347: Reviewing your Sales Call | Master Sales Series, with Brent Blazieko

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Reviewing your team’s sales call, or your calls can be cringe-worthy. We learn why and how we need to get over it.

This episode of the Master Sales Training Series, we dig deep into reviewing your sales call. We have special guest Brent Blazieko,  Founder of Soundlounge by Tbone, AND Conquer Local’s very own Audio Engineer. George and Brent use their past careers in radio to discuss how and why to listen to your personal sales calls and not just your teams. They discuss best practices, how to give feedback, and what to look for when listening to yourself.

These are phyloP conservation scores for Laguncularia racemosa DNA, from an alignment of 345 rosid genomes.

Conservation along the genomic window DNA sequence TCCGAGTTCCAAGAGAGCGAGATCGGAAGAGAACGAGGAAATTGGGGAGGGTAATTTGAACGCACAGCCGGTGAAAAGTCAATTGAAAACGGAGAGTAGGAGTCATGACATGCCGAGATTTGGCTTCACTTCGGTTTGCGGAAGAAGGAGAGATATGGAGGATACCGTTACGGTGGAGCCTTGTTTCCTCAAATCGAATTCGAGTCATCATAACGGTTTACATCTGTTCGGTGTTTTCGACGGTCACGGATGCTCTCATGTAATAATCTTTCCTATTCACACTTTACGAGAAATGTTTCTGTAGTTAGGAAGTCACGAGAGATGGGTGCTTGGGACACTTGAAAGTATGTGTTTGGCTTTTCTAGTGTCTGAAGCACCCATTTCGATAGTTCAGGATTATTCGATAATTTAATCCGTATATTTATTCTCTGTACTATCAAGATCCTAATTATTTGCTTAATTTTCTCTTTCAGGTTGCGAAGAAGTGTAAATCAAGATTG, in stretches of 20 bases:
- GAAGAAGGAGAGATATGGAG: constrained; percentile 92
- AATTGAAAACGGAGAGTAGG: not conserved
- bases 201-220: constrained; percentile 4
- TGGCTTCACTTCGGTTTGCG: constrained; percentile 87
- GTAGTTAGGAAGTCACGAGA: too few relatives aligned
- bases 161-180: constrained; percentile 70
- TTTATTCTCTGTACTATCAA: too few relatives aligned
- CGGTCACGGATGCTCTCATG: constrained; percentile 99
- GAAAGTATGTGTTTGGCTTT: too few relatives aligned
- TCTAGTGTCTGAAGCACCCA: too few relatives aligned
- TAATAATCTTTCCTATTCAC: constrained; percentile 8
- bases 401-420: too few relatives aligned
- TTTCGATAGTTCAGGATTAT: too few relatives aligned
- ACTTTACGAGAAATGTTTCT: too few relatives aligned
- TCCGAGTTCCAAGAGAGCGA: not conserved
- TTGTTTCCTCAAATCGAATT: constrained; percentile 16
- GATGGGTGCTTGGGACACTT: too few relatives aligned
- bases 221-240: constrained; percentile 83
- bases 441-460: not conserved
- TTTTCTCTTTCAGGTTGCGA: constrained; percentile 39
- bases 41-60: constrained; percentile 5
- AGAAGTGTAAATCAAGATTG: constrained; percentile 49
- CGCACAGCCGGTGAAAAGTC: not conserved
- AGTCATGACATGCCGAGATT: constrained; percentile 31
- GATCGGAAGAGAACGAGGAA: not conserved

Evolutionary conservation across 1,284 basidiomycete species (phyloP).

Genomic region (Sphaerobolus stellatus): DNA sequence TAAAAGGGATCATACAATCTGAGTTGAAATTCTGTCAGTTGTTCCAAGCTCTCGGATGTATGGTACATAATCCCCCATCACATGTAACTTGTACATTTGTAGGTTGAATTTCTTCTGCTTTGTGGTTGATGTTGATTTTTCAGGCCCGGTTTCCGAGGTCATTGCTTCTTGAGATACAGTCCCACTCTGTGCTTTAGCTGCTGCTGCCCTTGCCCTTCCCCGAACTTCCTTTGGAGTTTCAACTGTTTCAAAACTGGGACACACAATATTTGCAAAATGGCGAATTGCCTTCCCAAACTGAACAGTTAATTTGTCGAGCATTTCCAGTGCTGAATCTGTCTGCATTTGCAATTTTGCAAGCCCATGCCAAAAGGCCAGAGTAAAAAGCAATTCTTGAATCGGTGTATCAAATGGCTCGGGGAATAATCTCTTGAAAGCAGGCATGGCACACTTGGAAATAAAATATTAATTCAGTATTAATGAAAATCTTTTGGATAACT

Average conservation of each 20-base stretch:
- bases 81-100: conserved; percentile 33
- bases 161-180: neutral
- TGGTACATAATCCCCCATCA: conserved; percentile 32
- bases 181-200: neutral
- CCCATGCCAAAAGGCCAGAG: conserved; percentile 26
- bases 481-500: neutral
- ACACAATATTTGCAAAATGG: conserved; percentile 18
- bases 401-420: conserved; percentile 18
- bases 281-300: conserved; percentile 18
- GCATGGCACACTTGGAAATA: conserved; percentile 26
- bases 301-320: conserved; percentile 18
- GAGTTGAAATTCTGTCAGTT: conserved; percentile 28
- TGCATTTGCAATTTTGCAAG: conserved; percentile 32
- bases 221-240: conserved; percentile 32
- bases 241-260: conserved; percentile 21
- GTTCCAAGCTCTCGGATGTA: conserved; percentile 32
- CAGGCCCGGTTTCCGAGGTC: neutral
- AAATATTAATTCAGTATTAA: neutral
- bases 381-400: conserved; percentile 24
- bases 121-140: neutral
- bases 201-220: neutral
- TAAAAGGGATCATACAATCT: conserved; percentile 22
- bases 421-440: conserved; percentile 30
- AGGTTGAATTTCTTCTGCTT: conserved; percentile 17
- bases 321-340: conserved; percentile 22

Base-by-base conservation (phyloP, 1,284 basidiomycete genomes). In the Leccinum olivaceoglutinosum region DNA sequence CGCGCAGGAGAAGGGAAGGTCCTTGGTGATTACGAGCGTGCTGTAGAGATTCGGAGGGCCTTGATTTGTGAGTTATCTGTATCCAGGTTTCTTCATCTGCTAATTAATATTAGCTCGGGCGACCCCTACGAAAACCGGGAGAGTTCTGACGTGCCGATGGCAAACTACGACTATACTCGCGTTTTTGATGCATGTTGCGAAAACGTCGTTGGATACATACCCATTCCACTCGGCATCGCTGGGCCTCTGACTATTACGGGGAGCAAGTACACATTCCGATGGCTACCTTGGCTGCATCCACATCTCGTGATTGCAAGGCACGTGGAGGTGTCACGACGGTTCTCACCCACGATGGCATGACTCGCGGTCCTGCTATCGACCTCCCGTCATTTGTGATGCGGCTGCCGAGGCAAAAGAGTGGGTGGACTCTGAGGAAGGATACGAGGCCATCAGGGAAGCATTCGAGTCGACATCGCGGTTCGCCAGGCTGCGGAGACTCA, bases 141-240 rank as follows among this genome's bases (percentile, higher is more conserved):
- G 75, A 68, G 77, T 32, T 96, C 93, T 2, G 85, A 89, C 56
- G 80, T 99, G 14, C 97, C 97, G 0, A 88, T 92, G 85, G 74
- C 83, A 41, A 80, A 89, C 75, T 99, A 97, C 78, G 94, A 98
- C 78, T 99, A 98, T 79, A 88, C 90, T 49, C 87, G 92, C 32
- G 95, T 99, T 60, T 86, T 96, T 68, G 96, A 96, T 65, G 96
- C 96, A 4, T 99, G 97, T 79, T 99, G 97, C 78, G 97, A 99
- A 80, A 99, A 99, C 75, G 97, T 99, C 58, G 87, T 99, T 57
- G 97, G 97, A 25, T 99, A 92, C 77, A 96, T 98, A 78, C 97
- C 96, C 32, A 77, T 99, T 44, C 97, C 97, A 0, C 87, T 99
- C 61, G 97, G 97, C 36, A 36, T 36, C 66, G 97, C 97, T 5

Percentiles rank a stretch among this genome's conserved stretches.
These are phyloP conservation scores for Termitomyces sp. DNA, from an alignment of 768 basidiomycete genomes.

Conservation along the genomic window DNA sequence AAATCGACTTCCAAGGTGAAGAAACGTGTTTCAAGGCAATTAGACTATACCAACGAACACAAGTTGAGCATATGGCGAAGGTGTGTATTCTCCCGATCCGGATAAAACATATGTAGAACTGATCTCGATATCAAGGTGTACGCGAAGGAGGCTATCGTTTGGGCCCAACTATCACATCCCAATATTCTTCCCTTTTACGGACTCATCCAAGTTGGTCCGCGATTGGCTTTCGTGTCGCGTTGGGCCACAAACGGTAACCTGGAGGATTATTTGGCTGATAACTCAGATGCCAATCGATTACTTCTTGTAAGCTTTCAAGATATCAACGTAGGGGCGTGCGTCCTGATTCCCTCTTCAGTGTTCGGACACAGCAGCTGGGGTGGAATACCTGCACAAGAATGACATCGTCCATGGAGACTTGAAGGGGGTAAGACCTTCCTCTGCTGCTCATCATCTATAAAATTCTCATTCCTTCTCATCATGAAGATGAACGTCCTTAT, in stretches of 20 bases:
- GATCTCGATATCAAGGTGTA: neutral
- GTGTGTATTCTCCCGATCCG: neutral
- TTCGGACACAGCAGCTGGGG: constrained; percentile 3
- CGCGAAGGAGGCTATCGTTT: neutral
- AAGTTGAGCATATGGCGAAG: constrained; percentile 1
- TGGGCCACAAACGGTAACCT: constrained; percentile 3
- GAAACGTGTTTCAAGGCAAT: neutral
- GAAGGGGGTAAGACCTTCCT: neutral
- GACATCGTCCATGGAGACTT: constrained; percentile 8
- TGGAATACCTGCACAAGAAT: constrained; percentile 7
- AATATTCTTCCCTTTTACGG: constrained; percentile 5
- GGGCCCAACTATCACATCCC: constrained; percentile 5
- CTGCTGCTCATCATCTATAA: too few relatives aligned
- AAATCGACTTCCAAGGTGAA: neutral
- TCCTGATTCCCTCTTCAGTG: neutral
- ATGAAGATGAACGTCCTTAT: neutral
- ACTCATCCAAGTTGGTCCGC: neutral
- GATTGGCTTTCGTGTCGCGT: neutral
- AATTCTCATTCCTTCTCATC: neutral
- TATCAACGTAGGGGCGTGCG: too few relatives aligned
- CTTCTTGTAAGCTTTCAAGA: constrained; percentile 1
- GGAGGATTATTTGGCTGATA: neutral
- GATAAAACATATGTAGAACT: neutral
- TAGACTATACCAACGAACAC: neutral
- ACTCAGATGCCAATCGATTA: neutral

Brent is an audio engineer and producer, taking him from radio station imaging to theatre sound design, from production sound recording (on set for films, tv, and documentaries) to in-studio post-production mixing for advertising agencies. Music, sound, and, most importantly, listening have become his focus for work and life. Dedicated to the art of audio engineering, Brent will give your ideas the attention it deserves, he proudly produces many podcasts, including “Conquer Local” for George, Colleen, and the Vendasta Team.

Join the conversation in the Conquer Local Community, and keep learning in the Conquer Local Academy.